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I have been studying software architecture and design patterns for the past weeks, and for a week now I can't stop thinking about the performance problems that come with the flexibility of the data mapper pattern. In the book written by Martin Fowler, he gives an example of the pattern with some find methods and just one delete method, one update method and one insert method. So, when he has to update multiple objects, he takes multiple "trips" to the database. I started reading about the Unit Of Work pattern in the same book, but it looks like by its implementation that it doesn't solve this problem either.

Is there a solution that solves this issues without losing too much flexibility?

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Eugene Philipov ran a benchmark on multiple INSERTs in one query and found out that they are really faster than running many sequential inserts after each other. This really did not come as a surprise because INSERT is a very simple operation.

For updates the reason why you'd be taking multiple trips to a database is because the code is simply easier to understand by the programmer. Unless deemed completely necessary the performance drop will not be substantional.

The situation of updates behaving differently from inserts is caused by the CASE/WHEN clause that must be present when you want to update attributes of multiple rows with different values. Because of that, the database not only performs search and update but also needs to decide which value should be actually used as a replacement for the current one.

You as a programmer always have the option to write a method which would update an attribute of multiple rows with the same value. On a database level this is very simple to do, you provide a constrait which rows should be affected (most likely using the IN clause), you then provide the replacement and it's done. No deciding on the database level what so ever, just a simple search and replace procedure.

I said that updating multiple rows with different values is not as performant as multiple INSERT, but still, it will be slightly faster than taking multiple trips to the database, because that costs resources (mostly time - to connect to database and to execute each query). But unless you are talking about bulk-updating milions of rows, I don't think you need to care.

You mentioned Martin Fowler in his example specifically takes multiple trips to the database. In the book he shows an example of the insert action, where each record is processed individually. Even so, Martin Fowler himself says the following:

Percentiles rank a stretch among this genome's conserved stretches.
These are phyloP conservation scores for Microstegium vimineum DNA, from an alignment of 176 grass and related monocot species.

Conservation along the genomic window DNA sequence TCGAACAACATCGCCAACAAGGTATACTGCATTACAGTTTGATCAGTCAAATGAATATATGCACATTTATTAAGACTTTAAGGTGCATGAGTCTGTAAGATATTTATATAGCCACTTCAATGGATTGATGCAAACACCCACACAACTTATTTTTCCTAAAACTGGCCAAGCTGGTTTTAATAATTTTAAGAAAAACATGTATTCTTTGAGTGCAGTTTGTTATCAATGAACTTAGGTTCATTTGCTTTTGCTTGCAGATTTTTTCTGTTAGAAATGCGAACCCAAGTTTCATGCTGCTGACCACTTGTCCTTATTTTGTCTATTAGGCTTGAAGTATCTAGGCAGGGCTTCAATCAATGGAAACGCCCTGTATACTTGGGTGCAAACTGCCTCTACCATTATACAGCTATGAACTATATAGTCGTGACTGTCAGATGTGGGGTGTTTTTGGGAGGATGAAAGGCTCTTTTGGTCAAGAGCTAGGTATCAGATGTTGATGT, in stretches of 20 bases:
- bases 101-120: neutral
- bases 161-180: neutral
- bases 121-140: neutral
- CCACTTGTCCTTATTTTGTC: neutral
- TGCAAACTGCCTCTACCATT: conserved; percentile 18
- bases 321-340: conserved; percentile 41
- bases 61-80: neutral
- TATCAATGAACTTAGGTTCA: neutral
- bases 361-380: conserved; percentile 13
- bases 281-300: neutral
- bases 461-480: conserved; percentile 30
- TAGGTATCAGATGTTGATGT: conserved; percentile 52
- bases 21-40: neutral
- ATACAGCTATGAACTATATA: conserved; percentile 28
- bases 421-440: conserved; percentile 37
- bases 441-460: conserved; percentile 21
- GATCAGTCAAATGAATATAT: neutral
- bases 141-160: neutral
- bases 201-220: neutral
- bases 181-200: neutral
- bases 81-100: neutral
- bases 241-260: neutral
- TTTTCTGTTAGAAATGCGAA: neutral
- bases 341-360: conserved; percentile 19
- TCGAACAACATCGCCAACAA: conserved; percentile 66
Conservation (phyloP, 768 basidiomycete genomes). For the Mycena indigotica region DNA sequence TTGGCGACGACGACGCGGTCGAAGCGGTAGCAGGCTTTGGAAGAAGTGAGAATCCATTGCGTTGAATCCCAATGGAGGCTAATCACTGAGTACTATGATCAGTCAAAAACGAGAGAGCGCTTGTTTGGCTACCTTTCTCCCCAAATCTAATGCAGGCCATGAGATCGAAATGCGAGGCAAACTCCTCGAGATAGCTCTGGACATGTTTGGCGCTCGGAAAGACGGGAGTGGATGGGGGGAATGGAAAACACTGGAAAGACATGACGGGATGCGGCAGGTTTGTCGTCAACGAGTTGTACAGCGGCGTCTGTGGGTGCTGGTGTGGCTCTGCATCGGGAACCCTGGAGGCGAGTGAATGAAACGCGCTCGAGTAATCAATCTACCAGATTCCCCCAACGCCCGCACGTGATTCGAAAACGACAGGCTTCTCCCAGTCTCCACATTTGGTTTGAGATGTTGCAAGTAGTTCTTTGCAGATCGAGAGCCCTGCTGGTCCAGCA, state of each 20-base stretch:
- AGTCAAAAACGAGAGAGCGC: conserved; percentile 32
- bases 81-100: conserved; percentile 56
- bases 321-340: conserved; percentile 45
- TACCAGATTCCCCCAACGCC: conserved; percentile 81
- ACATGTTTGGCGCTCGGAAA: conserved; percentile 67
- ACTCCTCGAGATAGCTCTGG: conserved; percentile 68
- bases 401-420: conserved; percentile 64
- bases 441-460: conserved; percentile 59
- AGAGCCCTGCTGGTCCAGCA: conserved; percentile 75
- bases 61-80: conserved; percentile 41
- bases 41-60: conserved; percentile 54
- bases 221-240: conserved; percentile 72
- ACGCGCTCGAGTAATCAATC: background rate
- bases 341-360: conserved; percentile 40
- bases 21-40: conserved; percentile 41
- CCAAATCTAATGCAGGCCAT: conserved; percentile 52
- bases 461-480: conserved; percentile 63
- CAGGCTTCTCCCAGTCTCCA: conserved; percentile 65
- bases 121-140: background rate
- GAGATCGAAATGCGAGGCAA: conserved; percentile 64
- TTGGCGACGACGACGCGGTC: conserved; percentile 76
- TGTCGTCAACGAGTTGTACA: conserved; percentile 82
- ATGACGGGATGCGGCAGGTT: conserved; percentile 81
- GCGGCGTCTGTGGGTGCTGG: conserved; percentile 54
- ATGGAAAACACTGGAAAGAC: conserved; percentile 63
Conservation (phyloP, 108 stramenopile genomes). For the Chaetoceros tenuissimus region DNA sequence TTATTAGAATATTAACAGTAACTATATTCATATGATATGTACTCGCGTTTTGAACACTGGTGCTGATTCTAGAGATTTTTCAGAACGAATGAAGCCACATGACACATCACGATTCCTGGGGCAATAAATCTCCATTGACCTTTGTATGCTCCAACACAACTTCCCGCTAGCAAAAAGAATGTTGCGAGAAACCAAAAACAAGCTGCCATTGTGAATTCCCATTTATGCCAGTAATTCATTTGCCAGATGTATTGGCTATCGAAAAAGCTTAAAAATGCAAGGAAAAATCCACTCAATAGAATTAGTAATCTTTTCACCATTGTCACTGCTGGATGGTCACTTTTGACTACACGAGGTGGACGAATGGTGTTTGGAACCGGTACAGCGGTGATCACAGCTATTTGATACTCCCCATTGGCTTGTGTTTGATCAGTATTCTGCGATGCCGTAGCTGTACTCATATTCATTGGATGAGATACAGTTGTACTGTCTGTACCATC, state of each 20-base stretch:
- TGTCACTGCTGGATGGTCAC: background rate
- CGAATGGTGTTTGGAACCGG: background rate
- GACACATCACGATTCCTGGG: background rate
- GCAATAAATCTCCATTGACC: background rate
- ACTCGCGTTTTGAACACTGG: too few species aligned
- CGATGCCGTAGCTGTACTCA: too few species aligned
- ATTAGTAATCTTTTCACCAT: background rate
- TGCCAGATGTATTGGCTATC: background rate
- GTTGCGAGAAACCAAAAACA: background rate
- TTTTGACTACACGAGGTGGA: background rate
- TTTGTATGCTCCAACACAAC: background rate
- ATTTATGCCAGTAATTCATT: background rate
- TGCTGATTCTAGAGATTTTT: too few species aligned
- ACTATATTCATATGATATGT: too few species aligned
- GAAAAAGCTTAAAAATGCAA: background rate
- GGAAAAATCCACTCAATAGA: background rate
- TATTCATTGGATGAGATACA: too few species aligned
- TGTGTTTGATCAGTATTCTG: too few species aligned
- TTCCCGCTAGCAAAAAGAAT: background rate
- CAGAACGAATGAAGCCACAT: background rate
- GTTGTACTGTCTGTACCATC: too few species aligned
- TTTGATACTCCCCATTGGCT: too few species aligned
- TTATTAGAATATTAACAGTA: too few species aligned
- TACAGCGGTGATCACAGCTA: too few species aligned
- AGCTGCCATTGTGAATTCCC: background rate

To avoid multiple database calls, you can leave all your updates to the end. To do this you need to keep track of all the objects that have changed. You can use variables in your code for this, but they soon become unmanageable once you have more than a few. Variables often work fine with a Transaction Script (110), but they can be very difficult with a Domain Model (116).

Rather than keep objects in variables you can give each object a dirty flag that you set when the object changes. Then you need to find all the dirty objects at the end of your transaction and write them out.


Source: Martin Fowler, P of EAA

The important part from the quote is: you can leave all your updates to the end. Note how he does not say you must do so, because in most cases it's simply not necessary. From my experience, the bulk-operation (operation meaning INSERT, UPDATE and/or DELETE) hack will not completely solve your performance issue. If you have one, you are more likely to fix it by improving your architecture, introducing caching, maybe using different technologies and whatnot.

I think what you are concerned with is premature optimization. Yes, it is amazing to have a vision of a system which is blazing fast, but it's even better having a system done, so you can actually use it.

So while Mr. Fowler does not supply an actual example of bulk updates, it is completely possible if/when needed. He most likely chose not to show an example of that, because the regular sequential approach usually works. That's my assumption. His reason behind not putting it into the book might be different, but for that you need to ask him directly.

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  • In his book Martin implements the commit method of his UnitOfWork as just 3 method calls(insertNew,updateDirty,deleteRemoved). He also implements the insertNew method and says that the others methods(updateDirty,deleteRemoved) are very similar. The insertNew is just a loop that iterates over all the new objects and call their respective DataMapper insert method. So since he is calling the insert method for each object separately I think he is not saving trips to database. Am I overlooking something? – Lucas Piske Jul 17 '16 at 17:09
  • @LucasPiske Found the code example. I updated the answer. – Andy Jul 17 '16 at 19:12
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Keep in mind if the is a network between your program and the database, it is very easy to write code that becomes IO bound.

Also, if you are processing transactions you may have to take several trips to the database depending on the mechanism used to track transactions.

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